Pascal Sébah

From Wikipedia, the free encyclopedia
  (Redirected from Pascal Sebah)
Jump to navigation Jump to search
Photo of two Kurdish men and a Catholic cleric, taken by Pascal Sebah at the universal exposition in Vienna, 1873.

Pascal Sébah (1823–1886) was a pioneering photographer in Constantinople (now Istanbul) and Cairo, who produced a prolific number of images of Egypt, Turkey and Greece to serve the tourist trade.

Life and work[edit]

The Water Carrier, mounted photograph by Pascal Sebah

Pascal Sébah was born in Constantinople, then the capital of the Ottoman Empire, to a Syrian Catholic father and an Armenian mother.[1]

He initially worked in collaboration with the French photographer, Henri Bechard. [2] After receiving medals at the International Exhibition in Paris, he decided to open his own studio in Istanbul in 1857.[3] Sébah's studio was known as ''El Chark (meaning "The Orient"), situated at 439 Grande Rue de Pera in the center of the city and close by the Embassies and hotels where tourists congregated.[4]

Sébah primarily produced photographs for the tourist trade. By the second half of the 19th-century, tourist travel to Egypt had created strong demand for photographs as souvenirs. Sébah was amongst a group of early photographers, who made their way to Cairo and Istanbul to capitalise on this demand. These pioneering photographers included Félix Bonfils (1831-1885); Gustave Le Gray (1820-1884), brothers Henri and Emile Bechard; the British-Italian brothers Antonio Beato (c. 1832–1906) and Felice Beato and the Greek Zangaki brothers. [5]

By 1873 Sébah was successful enough to open a second studio in Cairo. He exhibited at Ottoman exhibition in Vienna, Austria in 1873.[2]

He established a valuable working relationship with Turkish painter Osman Hamdi Bey taking photographs as part of the artist's preparation and in which he experimented with light and shade. [6] In turn, Hamdi Bey selected Sébah to illustrate his text on the popular costumes worn by Turkish people, entitled Les Costumes Populaires de la Turquie en 1873: ouvrage publié sous le patronage de la Commission impériale ottomane pour l'Exposition universelle de Vienne published in 1873. [7]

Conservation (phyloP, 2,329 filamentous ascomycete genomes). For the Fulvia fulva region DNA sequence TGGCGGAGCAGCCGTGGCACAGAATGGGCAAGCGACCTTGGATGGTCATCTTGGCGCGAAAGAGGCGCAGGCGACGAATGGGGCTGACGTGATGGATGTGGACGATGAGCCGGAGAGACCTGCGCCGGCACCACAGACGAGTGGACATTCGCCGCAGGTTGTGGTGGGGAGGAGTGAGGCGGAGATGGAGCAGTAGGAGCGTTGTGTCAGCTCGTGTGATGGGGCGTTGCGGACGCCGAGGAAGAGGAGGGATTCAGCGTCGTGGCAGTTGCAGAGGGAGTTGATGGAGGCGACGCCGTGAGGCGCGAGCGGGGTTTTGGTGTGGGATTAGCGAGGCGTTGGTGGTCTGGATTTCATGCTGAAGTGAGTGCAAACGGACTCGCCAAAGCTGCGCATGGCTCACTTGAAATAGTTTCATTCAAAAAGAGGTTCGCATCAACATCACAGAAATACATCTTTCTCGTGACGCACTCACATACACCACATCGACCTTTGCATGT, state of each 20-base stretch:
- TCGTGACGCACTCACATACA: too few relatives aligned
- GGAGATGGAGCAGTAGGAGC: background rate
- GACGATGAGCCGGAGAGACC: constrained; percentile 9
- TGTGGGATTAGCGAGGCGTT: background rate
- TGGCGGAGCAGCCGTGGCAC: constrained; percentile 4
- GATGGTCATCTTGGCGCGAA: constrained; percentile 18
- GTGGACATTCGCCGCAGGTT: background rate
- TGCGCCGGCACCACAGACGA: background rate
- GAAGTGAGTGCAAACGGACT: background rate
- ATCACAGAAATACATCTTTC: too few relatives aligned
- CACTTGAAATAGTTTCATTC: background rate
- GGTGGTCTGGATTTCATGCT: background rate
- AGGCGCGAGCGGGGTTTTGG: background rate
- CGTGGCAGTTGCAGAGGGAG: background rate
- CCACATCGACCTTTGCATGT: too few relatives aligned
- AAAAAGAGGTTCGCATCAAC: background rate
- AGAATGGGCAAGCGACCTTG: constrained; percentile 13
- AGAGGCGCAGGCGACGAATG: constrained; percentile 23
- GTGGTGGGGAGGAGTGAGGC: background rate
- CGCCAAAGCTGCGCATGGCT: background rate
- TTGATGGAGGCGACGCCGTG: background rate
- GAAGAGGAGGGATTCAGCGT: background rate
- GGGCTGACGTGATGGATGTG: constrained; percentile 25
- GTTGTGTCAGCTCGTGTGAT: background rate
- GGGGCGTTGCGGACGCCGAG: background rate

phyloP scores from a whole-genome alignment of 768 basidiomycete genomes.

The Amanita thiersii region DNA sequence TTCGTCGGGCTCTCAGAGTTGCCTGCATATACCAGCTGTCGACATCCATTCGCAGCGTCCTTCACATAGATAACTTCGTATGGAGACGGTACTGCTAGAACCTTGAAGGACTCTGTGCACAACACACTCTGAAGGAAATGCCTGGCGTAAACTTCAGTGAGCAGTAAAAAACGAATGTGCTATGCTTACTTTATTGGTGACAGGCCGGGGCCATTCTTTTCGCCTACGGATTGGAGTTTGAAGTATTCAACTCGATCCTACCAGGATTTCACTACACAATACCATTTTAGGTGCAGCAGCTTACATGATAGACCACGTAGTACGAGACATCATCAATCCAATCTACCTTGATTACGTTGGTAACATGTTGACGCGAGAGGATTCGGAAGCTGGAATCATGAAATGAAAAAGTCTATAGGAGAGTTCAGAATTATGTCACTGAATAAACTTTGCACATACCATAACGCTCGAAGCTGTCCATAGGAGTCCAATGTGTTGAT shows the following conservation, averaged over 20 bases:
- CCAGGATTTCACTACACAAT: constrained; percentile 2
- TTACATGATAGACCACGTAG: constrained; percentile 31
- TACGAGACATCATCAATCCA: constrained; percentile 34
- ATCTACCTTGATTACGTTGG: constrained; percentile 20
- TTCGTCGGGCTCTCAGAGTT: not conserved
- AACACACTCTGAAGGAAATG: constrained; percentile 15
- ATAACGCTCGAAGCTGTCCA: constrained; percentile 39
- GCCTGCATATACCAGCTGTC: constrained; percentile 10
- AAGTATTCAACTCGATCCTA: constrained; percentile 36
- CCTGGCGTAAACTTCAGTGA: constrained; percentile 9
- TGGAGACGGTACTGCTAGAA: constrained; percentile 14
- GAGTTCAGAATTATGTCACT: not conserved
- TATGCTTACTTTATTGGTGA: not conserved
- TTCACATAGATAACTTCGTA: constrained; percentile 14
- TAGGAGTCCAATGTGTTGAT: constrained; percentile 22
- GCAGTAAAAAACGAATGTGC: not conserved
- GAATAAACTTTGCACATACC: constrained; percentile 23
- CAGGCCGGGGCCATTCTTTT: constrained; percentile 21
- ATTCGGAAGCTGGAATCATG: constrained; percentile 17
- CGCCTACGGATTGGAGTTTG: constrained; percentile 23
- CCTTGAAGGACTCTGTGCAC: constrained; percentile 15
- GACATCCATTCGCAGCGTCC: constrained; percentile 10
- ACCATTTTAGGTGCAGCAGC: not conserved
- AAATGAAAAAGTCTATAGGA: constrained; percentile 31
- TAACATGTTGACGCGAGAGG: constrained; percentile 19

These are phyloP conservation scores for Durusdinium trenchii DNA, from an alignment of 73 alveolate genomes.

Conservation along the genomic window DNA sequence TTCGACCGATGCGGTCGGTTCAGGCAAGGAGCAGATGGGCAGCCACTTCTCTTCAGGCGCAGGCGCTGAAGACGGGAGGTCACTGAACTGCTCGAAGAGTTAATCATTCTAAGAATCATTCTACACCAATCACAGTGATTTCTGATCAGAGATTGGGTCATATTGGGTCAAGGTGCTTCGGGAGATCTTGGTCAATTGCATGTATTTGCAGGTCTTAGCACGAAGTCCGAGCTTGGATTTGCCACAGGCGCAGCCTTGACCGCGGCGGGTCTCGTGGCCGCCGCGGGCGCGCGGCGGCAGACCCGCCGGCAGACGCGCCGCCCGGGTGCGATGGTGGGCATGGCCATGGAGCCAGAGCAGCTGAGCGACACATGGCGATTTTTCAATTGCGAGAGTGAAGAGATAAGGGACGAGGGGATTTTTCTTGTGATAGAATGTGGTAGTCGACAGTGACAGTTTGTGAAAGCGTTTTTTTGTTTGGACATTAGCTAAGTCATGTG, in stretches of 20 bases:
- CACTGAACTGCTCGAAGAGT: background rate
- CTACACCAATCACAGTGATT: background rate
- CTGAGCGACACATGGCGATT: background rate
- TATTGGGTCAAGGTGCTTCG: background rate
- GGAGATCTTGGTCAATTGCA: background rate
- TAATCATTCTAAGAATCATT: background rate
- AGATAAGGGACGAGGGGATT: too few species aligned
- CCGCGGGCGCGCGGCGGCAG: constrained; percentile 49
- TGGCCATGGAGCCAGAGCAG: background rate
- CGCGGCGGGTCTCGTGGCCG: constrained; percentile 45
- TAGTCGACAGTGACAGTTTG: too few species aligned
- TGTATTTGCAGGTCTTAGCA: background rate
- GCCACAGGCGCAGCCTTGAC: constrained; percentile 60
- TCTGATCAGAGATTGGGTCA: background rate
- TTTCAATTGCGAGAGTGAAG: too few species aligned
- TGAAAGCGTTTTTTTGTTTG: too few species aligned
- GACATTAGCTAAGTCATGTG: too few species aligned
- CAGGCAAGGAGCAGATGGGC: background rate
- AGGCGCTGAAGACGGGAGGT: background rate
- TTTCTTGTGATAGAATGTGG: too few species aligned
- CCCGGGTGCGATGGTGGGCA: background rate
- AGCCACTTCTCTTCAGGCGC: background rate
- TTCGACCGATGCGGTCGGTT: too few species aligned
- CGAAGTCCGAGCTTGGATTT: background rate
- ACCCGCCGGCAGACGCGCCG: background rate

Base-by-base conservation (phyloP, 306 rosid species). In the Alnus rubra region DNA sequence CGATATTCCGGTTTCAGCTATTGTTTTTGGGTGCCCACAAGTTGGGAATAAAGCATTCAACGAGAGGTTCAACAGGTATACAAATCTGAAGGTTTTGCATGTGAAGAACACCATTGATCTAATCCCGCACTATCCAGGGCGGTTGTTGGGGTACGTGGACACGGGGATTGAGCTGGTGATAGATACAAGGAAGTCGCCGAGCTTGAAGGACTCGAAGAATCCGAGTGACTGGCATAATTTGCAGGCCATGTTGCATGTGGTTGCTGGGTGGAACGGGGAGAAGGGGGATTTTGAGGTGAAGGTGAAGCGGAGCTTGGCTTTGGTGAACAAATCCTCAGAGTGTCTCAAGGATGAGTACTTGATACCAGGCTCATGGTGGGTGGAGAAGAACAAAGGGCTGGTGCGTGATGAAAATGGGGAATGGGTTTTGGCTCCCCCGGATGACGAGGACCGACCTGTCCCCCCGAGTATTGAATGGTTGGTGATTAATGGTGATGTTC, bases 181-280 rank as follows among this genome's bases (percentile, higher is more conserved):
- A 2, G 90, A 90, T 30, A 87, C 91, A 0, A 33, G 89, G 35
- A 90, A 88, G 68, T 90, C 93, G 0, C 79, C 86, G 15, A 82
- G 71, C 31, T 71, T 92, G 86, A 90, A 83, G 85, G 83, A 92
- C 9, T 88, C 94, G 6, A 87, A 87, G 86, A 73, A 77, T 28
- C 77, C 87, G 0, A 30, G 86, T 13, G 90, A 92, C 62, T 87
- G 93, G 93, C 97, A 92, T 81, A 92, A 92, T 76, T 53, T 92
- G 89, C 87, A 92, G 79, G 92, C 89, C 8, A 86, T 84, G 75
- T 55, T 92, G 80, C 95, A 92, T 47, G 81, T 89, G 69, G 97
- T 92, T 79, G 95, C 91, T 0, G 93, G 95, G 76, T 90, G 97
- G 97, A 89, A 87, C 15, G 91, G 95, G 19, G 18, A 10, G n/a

Following his death on 25 June 1886, the studio continued in business. It was managed by his brother, Cosmi, and in 1888 Pollicarpe Joiallier became a partner. At this time the company was renamed Sebah & Joaillier [8] Pascal's son, Jean Pascal Sébah, also joined in 1888 and went on to run the studio with other photographers. The firm developed a reputation as the leading representative of Orientalist photography and in 1889 was appointed the Photographers by Appointment to the Prussian Court.[9] Sébah's studio continued operations, in one form or another, until 1952 when it finally closed.[10]

Sebah, a Catholic, was buried in the Latin cemetery in Ferikoy. His son, Jean Pascal Sebah, is also buried there.

Gallery of photographs by Pescal Sébah[edit]

See also[edit]

References[edit]

  1. ^ Philip Carabott, Yannis Hamilakis and Eleni Papargyriou (eds), Camera Graeca: Photographs, Narratives, Materialities, Routledge, 2016, p. 114
  2. ^ a b Photography in Ottoman Istanbul by Maggie Kurkoski '12 Smith College Museum of Art
  3. ^ Hannavy, J., Encyclopedia of Nineteenth-Century Photography, Routledge, 2013, p. 1032
  4. ^ J. Paul Getty Museum; Note that the source confuses father and son. Confusion between Pascal Sébah (father) and son Jean Pascal Sébah (son) is not uncommon. Users should be very careful when using images from Wiki Commons as this source also confuses the two photographers and the World Cat Identities exhibits similar problems with identities. Other sources are more careful, see for instance, Philip Carabott, Yannis Hamilakis and Eleni Papargyriou (eds), Camera Graeca: Photographs, Narratives, Materialities, Routledge, 2016, p. 114
  5. ^ Jacobson, K., Odalisques and Arabesques: Orientalist Photography, 1839-1925, London, Bernard Quaritch, 2007, p. 277.
  6. ^ Hannavy, J., Encyclopedia of Nineteenth-Century Photography, Routledge, 2013, p. 1036
  7. ^ Osman Hamdi Bey; Marie de Launay; J Pascal Sébah, Les Costumes Populaires de la Turquie en 1873: ouvrage publié sous le patronage de la Commission impériale ottomane pour l'Exposition universelle de Vienne, Turkey, Commission impériale ottomane pour l'Exposition universelle de Vienne, 1873
  8. ^ Hannavy, J., Encyclopedia of Nineteenth-Century Photography, Routledge, 2013, p. 1036
  9. ^ Hannavy, J., Encyclopedia of Nineteenth-Century Photography, Routledge, 2013, p. 1036
  10. ^ Philip Carabott, Yannis Hamilakis and Eleni Papargyriou (eds), Camera Graeca: Photographs, Narratives, Materialities, Routledge, 2016, p. 114

Sources[edit]

  • ENGIN ÖZENDES, From Sébah & Joaillier to Foto Sabah. Orientalism in Photography, Istanbul, YKY, 1999.

Michelle L. Woodward, "Between Orientalist Clichés and Images of Modernization: Photographic Practice in the Late Ottoman Era," History of Photography, Winter 2003, Vol. 27, No. 4.

External links[edit]